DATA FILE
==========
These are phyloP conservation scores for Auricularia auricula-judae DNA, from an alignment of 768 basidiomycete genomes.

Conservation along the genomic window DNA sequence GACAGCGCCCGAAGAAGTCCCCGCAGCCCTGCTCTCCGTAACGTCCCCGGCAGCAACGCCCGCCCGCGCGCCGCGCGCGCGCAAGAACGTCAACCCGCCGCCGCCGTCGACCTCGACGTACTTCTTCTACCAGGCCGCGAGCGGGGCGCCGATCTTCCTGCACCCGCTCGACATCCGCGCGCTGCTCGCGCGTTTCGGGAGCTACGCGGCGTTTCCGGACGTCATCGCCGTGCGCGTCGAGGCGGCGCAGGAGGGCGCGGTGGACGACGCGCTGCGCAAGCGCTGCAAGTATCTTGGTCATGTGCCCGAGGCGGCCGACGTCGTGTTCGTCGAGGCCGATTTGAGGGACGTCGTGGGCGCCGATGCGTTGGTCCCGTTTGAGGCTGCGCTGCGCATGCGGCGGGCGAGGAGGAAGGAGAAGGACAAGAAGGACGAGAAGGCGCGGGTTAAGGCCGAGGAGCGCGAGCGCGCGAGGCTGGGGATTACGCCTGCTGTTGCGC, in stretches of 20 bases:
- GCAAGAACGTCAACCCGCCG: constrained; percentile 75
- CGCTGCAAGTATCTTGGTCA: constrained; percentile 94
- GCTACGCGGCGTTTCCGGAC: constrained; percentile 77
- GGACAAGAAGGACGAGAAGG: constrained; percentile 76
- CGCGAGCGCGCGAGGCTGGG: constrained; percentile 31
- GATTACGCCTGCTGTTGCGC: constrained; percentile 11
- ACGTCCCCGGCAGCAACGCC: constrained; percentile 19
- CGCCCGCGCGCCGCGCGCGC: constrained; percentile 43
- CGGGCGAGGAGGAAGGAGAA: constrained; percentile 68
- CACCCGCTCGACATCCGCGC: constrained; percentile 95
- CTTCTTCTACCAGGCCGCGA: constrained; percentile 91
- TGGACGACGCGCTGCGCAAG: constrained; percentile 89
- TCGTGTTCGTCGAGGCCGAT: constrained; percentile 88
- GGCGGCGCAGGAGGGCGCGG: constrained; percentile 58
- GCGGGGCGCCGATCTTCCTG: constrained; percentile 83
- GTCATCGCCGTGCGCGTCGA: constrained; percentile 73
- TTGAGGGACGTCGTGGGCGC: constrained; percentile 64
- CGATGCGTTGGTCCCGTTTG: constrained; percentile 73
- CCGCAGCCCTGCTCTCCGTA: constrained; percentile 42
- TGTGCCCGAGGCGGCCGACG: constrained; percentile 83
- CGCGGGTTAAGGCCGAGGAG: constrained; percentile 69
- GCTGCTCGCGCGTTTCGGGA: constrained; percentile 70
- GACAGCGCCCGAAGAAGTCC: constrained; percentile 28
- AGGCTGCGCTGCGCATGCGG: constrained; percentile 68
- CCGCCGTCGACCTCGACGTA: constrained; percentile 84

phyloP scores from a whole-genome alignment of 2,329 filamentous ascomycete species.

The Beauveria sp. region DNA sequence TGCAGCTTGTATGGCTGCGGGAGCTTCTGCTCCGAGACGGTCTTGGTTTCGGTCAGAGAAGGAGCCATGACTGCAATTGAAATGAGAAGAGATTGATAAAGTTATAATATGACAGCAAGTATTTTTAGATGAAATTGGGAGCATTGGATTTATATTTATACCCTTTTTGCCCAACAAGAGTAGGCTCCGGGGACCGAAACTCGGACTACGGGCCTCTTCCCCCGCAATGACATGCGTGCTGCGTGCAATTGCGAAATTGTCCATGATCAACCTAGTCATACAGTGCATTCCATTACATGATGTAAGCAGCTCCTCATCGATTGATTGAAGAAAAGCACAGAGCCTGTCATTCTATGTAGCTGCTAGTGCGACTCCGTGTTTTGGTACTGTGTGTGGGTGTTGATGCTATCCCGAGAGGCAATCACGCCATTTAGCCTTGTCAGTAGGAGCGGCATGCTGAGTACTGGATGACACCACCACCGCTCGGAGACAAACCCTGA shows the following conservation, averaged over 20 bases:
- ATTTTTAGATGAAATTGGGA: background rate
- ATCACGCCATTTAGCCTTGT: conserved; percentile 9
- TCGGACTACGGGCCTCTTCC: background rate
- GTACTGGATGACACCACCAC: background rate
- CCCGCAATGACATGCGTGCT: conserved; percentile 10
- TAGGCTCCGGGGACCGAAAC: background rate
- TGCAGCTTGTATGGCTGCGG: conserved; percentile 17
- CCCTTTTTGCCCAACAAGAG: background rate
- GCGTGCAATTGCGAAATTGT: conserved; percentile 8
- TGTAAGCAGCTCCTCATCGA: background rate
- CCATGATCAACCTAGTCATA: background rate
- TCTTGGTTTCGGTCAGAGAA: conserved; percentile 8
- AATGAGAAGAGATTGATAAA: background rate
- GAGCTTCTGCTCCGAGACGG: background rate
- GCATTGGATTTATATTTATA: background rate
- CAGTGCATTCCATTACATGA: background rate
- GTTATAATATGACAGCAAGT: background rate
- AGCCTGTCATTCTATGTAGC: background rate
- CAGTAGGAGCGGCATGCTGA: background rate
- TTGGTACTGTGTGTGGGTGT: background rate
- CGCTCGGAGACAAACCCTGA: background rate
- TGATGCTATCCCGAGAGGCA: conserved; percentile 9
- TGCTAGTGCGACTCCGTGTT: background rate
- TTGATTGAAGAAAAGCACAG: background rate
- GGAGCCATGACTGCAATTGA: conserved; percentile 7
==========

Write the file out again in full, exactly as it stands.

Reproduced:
These are phyloP conservation scores for Auricularia auricula-judae DNA, from an alignment of 768 basidiomycete genomes.

Conservation along the genomic window DNA sequence GACAGCGCCCGAAGAAGTCCCCGCAGCCCTGCTCTCCGTAACGTCCCCGGCAGCAACGCCCGCCCGCGCGCCGCGCGCGCGCAAGAACGTCAACCCGCCGCCGCCGTCGACCTCGACGTACTTCTTCTACCAGGCCGCGAGCGGGGCGCCGATCTTCCTGCACCCGCTCGACATCCGCGCGCTGCTCGCGCGTTTCGGGAGCTACGCGGCGTTTCCGGACGTCATCGCCGTGCGCGTCGAGGCGGCGCAGGAGGGCGCGGTGGACGACGCGCTGCGCAAGCGCTGCAAGTATCTTGGTCATGTGCCCGAGGCGGCCGACGTCGTGTTCGTCGAGGCCGATTTGAGGGACGTCGTGGGCGCCGATGCGTTGGTCCCGTTTGAGGCTGCGCTGCGCATGCGGCGGGCGAGGAGGAAGGAGAAGGACAAGAAGGACGAGAAGGCGCGGGTTAAGGCCGAGGAGCGCGAGCGCGCGAGGCTGGGGATTACGCCTGCTGTTGCGC, in stretches of 20 bases:
- GCAAGAACGTCAACCCGCCG: constrained; percentile 75
- CGCTGCAAGTATCTTGGTCA: constrained; percentile 94
- GCTACGCGGCGTTTCCGGAC: constrained; percentile 77
- GGACAAGAAGGACGAGAAGG: constrained; percentile 76
- CGCGAGCGCGCGAGGCTGGG: constrained; percentile 31
- GATTACGCCTGCTGTTGCGC: constrained; percentile 11
- ACGTCCCCGGCAGCAACGCC: constrained; percentile 19
- CGCCCGCGCGCCGCGCGCGC: constrained; percentile 43
- CGGGCGAGGAGGAAGGAGAA: constrained; percentile 68
- CACCCGCTCGACATCCGCGC: constrained; percentile 95
- CTTCTTCTACCAGGCCGCGA: constrained; percentile 91
- TGGACGACGCGCTGCGCAAG: constrained; percentile 89
- TCGTGTTCGTCGAGGCCGAT: constrained; percentile 88
- GGCGGCGCAGGAGGGCGCGG: constrained; percentile 58
- GCGGGGCGCCGATCTTCCTG: constrained; percentile 83
- GTCATCGCCGTGCGCGTCGA: constrained; percentile 73
- TTGAGGGACGTCGTGGGCGC: constrained; percentile 64
- CGATGCGTTGGTCCCGTTTG: constrained; percentile 73
- CCGCAGCCCTGCTCTCCGTA: constrained; percentile 42
- TGTGCCCGAGGCGGCCGACG: constrained; percentile 83
- CGCGGGTTAAGGCCGAGGAG: constrained; percentile 69
- GCTGCTCGCGCGTTTCGGGA: constrained; percentile 70
- GACAGCGCCCGAAGAAGTCC: constrained; percentile 28
- AGGCTGCGCTGCGCATGCGG: constrained; percentile 68
- CCGCCGTCGACCTCGACGTA: constrained; percentile 84

phyloP scores from a whole-genome alignment of 2,329 filamentous ascomycete species.

The Beauveria sp. region DNA sequence TGCAGCTTGTATGGCTGCGGGAGCTTCTGCTCCGAGACGGTCTTGGTTTCGGTCAGAGAAGGAGCCATGACTGCAATTGAAATGAGAAGAGATTGATAAAGTTATAATATGACAGCAAGTATTTTTAGATGAAATTGGGAGCATTGGATTTATATTTATACCCTTTTTGCCCAACAAGAGTAGGCTCCGGGGACCGAAACTCGGACTACGGGCCTCTTCCCCCGCAATGACATGCGTGCTGCGTGCAATTGCGAAATTGTCCATGATCAACCTAGTCATACAGTGCATTCCATTACATGATGTAAGCAGCTCCTCATCGATTGATTGAAGAAAAGCACAGAGCCTGTCATTCTATGTAGCTGCTAGTGCGACTCCGTGTTTTGGTACTGTGTGTGGGTGTTGATGCTATCCCGAGAGGCAATCACGCCATTTAGCCTTGTCAGTAGGAGCGGCATGCTGAGTACTGGATGACACCACCACCGCTCGGAGACAAACCCTGA shows the following conservation, averaged over 20 bases:
- ATTTTTAGATGAAATTGGGA: background rate
- ATCACGCCATTTAGCCTTGT: conserved; percentile 9
- TCGGACTACGGGCCTCTTCC: background rate
- GTACTGGATGACACCACCAC: background rate
- CCCGCAATGACATGCGTGCT: conserved; percentile 10
- TAGGCTCCGGGGACCGAAAC: background rate
- TGCAGCTTGTATGGCTGCGG: conserved; percentile 17
- CCCTTTTTGCCCAACAAGAG: background rate
- GCGTGCAATTGCGAAATTGT: conserved; percentile 8
- TGTAAGCAGCTCCTCATCGA: background rate
- CCATGATCAACCTAGTCATA: background rate
- TCTTGGTTTCGGTCAGAGAA: conserved; percentile 8
- AATGAGAAGAGATTGATAAA: background rate
- GAGCTTCTGCTCCGAGACGG: background rate
- GCATTGGATTTATATTTATA: background rate
- CAGTGCATTCCATTACATGA: background rate
- GTTATAATATGACAGCAAGT: background rate
- AGCCTGTCATTCTATGTAGC: background rate
- CAGTAGGAGCGGCATGCTGA: background rate
- TTGGTACTGTGTGTGGGTGT: background rate
- CGCTCGGAGACAAACCCTGA: background rate
- TGATGCTATCCCGAGAGGCA: conserved; percentile 9
- TGCTAGTGCGACTCCGTGTT: background rate
- TTGATTGAAGAAAAGCACAG: background rate
- GGAGCCATGACTGCAATTGA: conserved; percentile 7